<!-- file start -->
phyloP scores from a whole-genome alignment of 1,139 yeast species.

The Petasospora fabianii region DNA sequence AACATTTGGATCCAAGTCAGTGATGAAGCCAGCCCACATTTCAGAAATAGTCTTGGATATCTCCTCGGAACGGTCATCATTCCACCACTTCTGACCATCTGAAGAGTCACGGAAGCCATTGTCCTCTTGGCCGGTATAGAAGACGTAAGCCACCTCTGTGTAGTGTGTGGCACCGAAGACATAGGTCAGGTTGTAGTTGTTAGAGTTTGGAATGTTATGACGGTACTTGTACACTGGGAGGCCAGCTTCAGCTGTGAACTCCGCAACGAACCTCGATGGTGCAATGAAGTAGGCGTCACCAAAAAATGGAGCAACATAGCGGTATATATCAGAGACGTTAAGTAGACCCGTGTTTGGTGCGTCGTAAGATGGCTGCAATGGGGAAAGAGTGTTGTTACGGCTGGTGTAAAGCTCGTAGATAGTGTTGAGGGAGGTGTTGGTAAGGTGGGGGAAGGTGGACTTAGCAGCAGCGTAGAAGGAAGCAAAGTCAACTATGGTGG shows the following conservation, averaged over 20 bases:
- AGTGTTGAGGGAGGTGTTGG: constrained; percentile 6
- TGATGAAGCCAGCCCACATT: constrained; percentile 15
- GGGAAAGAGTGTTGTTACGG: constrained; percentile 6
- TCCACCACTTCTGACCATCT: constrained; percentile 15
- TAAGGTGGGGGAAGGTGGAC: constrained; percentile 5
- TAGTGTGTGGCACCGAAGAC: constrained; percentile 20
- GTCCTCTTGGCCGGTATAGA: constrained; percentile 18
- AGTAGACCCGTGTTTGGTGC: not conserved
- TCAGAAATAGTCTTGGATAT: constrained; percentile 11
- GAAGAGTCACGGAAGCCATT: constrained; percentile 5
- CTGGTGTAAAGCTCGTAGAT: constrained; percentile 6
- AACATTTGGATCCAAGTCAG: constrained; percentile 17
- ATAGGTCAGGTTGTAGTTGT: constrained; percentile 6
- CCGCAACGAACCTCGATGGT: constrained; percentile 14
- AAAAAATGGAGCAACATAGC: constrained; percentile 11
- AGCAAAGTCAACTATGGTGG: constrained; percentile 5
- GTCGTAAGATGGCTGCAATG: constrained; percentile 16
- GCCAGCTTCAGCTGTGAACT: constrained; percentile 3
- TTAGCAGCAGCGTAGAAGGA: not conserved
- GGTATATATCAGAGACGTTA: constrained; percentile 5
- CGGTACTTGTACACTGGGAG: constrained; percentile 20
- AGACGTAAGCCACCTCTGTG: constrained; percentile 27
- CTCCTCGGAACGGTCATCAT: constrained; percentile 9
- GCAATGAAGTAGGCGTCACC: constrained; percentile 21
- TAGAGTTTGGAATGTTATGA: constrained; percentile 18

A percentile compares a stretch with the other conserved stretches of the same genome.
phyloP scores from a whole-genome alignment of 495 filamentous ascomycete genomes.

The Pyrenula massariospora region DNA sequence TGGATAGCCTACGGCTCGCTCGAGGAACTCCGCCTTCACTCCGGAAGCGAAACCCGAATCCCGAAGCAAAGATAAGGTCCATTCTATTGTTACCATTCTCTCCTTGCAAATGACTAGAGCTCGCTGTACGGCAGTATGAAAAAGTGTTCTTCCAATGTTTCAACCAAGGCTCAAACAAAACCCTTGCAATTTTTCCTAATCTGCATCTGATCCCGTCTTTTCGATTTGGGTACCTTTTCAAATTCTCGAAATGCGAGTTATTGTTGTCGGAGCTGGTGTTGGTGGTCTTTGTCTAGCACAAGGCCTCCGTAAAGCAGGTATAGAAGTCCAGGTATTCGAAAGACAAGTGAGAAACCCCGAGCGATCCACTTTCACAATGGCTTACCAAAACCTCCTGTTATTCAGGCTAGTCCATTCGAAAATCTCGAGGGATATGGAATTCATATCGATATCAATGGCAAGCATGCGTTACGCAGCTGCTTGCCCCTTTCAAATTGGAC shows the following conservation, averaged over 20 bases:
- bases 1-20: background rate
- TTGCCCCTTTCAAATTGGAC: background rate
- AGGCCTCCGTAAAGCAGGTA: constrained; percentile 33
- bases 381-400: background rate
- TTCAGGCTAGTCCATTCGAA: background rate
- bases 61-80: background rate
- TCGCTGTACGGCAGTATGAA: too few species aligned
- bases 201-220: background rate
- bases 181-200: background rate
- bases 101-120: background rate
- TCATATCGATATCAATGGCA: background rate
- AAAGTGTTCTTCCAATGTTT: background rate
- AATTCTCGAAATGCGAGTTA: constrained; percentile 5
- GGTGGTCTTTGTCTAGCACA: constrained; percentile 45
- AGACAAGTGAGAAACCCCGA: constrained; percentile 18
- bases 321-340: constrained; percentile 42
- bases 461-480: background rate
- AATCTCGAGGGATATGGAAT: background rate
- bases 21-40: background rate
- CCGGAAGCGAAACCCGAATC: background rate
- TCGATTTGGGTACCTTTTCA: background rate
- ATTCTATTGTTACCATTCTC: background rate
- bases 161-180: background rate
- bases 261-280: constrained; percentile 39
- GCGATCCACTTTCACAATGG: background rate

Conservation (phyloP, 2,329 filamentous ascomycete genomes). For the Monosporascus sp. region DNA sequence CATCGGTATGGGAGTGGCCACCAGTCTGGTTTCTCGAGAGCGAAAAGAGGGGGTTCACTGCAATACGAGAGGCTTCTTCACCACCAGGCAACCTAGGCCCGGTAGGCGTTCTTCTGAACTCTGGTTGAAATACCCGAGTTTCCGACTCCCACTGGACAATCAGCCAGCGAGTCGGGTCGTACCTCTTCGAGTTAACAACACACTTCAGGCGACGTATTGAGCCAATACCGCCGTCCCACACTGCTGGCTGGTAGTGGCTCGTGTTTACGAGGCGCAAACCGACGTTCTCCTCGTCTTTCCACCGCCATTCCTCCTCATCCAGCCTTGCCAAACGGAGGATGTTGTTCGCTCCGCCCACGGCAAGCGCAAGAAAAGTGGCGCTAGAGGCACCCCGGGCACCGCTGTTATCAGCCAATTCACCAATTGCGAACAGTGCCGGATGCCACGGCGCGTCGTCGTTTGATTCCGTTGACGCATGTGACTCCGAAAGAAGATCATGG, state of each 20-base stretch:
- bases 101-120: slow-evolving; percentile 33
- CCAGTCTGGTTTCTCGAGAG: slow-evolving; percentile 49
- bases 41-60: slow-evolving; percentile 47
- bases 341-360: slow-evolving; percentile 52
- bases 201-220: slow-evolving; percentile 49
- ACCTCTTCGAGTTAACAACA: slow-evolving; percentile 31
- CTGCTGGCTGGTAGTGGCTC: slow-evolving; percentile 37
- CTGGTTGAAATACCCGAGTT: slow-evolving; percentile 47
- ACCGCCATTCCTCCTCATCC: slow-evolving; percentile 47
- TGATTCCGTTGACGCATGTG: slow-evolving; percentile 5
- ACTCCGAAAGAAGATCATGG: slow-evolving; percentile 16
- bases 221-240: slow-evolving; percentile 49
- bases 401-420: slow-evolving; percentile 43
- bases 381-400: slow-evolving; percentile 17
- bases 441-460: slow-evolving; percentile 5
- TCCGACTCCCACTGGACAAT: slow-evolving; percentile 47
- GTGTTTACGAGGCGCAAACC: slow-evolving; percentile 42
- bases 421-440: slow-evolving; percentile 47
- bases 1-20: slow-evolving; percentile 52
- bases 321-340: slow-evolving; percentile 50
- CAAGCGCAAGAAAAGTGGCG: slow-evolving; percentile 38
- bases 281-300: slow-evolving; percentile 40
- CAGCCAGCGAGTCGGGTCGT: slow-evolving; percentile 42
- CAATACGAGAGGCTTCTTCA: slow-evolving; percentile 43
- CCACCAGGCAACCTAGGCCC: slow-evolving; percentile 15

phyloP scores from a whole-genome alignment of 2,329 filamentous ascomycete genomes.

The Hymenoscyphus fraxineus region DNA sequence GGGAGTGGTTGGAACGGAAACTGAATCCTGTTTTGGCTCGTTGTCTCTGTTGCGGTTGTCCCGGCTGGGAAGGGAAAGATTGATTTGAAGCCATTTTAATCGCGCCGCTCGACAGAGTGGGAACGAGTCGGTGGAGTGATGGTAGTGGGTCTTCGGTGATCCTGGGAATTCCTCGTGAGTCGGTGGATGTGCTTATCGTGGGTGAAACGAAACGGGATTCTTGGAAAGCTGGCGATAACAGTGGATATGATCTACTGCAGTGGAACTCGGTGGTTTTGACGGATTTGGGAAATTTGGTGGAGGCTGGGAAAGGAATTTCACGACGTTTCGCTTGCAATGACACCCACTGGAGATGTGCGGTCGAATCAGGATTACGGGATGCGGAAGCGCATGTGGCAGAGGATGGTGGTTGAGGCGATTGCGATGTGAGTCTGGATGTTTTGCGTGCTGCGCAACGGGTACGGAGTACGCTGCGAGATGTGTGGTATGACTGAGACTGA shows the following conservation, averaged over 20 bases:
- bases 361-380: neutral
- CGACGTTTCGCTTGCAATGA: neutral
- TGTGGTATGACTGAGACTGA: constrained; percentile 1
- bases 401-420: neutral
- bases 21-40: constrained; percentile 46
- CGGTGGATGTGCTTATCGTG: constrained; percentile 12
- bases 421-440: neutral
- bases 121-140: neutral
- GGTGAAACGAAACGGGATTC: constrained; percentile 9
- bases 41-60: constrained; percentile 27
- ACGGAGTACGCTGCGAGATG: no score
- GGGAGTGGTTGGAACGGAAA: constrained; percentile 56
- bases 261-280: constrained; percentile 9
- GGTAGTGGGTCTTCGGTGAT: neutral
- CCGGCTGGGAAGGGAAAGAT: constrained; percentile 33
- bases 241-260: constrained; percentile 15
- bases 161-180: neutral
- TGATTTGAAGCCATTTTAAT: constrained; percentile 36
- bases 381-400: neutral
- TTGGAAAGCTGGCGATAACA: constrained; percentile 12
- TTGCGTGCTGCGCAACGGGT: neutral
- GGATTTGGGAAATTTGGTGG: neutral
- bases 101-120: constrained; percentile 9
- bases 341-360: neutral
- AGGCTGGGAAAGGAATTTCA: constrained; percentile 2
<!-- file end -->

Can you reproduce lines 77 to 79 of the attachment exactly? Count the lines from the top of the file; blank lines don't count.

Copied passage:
- CAAGCGCAAGAAAAGTGGCG: slow-evolving; percentile 38
- bases 281-300: slow-evolving; percentile 40
- CAGCCAGCGAGTCGGGTCGT: slow-evolving; percentile 42